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How to refactor the God object class antipattern

Loose coupling can inadvertently create a God object problem in an object-oriented software system. Here's how to get rid of the issue and simplify the design in five easy steps.

It's not good enough to simply write code that works. That code must be easily maintained, enhanced and debugged when problems happen. One of the reasons why object-oriented programming is so popular is because it delivers on these requirements.

But antipatterns often appear when developers take shortcuts or focus more on the need to get things done instead of done right. One of those common antipatterns is the God object.

One of the main concepts in object-oriented programming is that every component has a single purpose, and that component is only responsible for the properties and fields that allow it to perform its pertinent functions.

For example, there are times when Agile sprints are too short and milestone dates quickly approach, and developers take liberties with their components. Too many responsibilities get packed into a single component, and the separation of responsibilities between components starts to blur.

Good object-oriented design sometimes takes a back seat to a need to get things done, and the single responsibility model gets thrown out the window. Then, out of nothingness, the God object emerges.

In simple terms, the God object is a single Java file that violates the single-responsibility design pattern because it:

  • performs multiple tasks;
  • declares many unrelated properties; and
  • maintains a collection of methods that have no logical relationship to one another, other than performing operations pivotal to the application function.

What can you do to fix a God object in an object-oriented system? Refactor it. Follow these five steps to refactor the God object and declutter code.

1. Create a comprehensive unit test suite

Build a suite of unit tests that properly validate the God object functions. This way you can refactor the God object with confidence. If you happen to break something, unit tests will alert you to wayward code.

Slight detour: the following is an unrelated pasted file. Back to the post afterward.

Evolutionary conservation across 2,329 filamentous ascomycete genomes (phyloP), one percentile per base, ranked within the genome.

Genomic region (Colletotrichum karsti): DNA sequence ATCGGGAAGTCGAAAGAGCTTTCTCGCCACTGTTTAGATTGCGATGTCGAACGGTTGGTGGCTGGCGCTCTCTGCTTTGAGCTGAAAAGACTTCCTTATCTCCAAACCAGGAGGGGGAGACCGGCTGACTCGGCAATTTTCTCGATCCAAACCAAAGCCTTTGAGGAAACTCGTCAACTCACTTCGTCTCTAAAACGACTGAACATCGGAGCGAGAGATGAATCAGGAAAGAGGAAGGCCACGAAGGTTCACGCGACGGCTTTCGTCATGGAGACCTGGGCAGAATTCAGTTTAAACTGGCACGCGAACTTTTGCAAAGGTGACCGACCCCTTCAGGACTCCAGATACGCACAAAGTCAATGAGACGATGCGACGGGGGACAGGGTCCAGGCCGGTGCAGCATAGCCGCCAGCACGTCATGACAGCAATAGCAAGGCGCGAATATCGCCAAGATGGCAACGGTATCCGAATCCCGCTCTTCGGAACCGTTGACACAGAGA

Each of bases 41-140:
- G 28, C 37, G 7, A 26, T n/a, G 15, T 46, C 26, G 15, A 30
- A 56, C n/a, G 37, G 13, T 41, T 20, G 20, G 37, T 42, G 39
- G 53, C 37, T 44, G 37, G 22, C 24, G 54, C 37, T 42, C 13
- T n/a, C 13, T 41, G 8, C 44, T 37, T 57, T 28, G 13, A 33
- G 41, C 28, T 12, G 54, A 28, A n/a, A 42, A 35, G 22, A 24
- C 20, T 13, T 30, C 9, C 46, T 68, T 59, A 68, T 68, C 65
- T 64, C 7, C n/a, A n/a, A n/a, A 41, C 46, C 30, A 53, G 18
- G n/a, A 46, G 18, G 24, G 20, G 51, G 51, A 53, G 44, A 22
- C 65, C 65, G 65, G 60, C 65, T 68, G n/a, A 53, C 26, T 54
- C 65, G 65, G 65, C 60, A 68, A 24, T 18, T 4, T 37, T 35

2. Identify the clients

Before you refactor the God class, determine where the God object's methods are invocated from. Is the God object used equally throughout the application, or are there method calls from a specific set of sub-components?

Identifying the most relied upon components for the God object serves multiple purposes:

  • Prioritize which parts of the application get refactored. Consider refactoring areas that get used infrequently first, before you make code commits that affect critical systems.
  • If a given set of sub-components routinely invoke a common set of methods, break the God object into a smaller set of objects based on the subcomponent usage as a possible decomposition strategy.
  • The common set of methods invoked by a given set of clients represents an opportunity to define a RESTful or microservices-based interface that is both loosely coupled and introduces an opportunity to make the application cloud-native.

3. Factor static methods into a utility class

God is dead. God remains dead.
Friedrich Nietzsche

Instances are the foundation of object-oriented programming. Static methods are ones that aren't passed in any instance variables. As such, if you move static methods and static variables into a single utility class, you can look at the remaining properties and variables and begin to create smaller, single-responsibility objects.

However, utility classes aren't particularly object-oriented. After you handle the static methods, consider factoring the utility classes in the system into something more object-oriented as well. But, a few utility classes in a design is much less problematic than a God object.

4. Group common methods and properties

At this point, there are instance variables and instance methods that remain in the God object. Refactor them into objects. Use common object-oriented principles such as inheritance, aggregation and association to express relationships between the objects you create. At the same time, respect the Law of Demeter to ensure you still have a loosely coupled system.

5. Delete or deprecate the God object

If you have successfully refactored the God object, delete the component from the design. The system should function in the same manner as before.

After you complete this step, feel free to quote Friedrich Nietzsche, "God is dead. God remains dead. And we have killed him. How shall we comfort ourselves, the murderers of all murderers?"

Don't fret too much if you created compilation problems in client and subcomponent code after you deleted the God object. You can change the God object into an interface, or at the very least, turn it into a facade object in which there are no instance variables. The methods in the God object then simply delegate work to the various utility classes and smaller objects that were created as the God object was refactored.

If you do go with the facade approach, make sure you mark each method as deprecated so that future development knows to invoke the factored out objects, not the God object itself.

Five steps to refactor a God object

In review, follow these five steps to reverse the God object antipattern:

  1. Build a comprehensive unit test suite.
  2. Identify the most relied upon God object components.
  3. Move static methods into a utility class.
  4. Group common methods and properties but maintain a loosely coupled system.
  5. Delete the God object from the system design.

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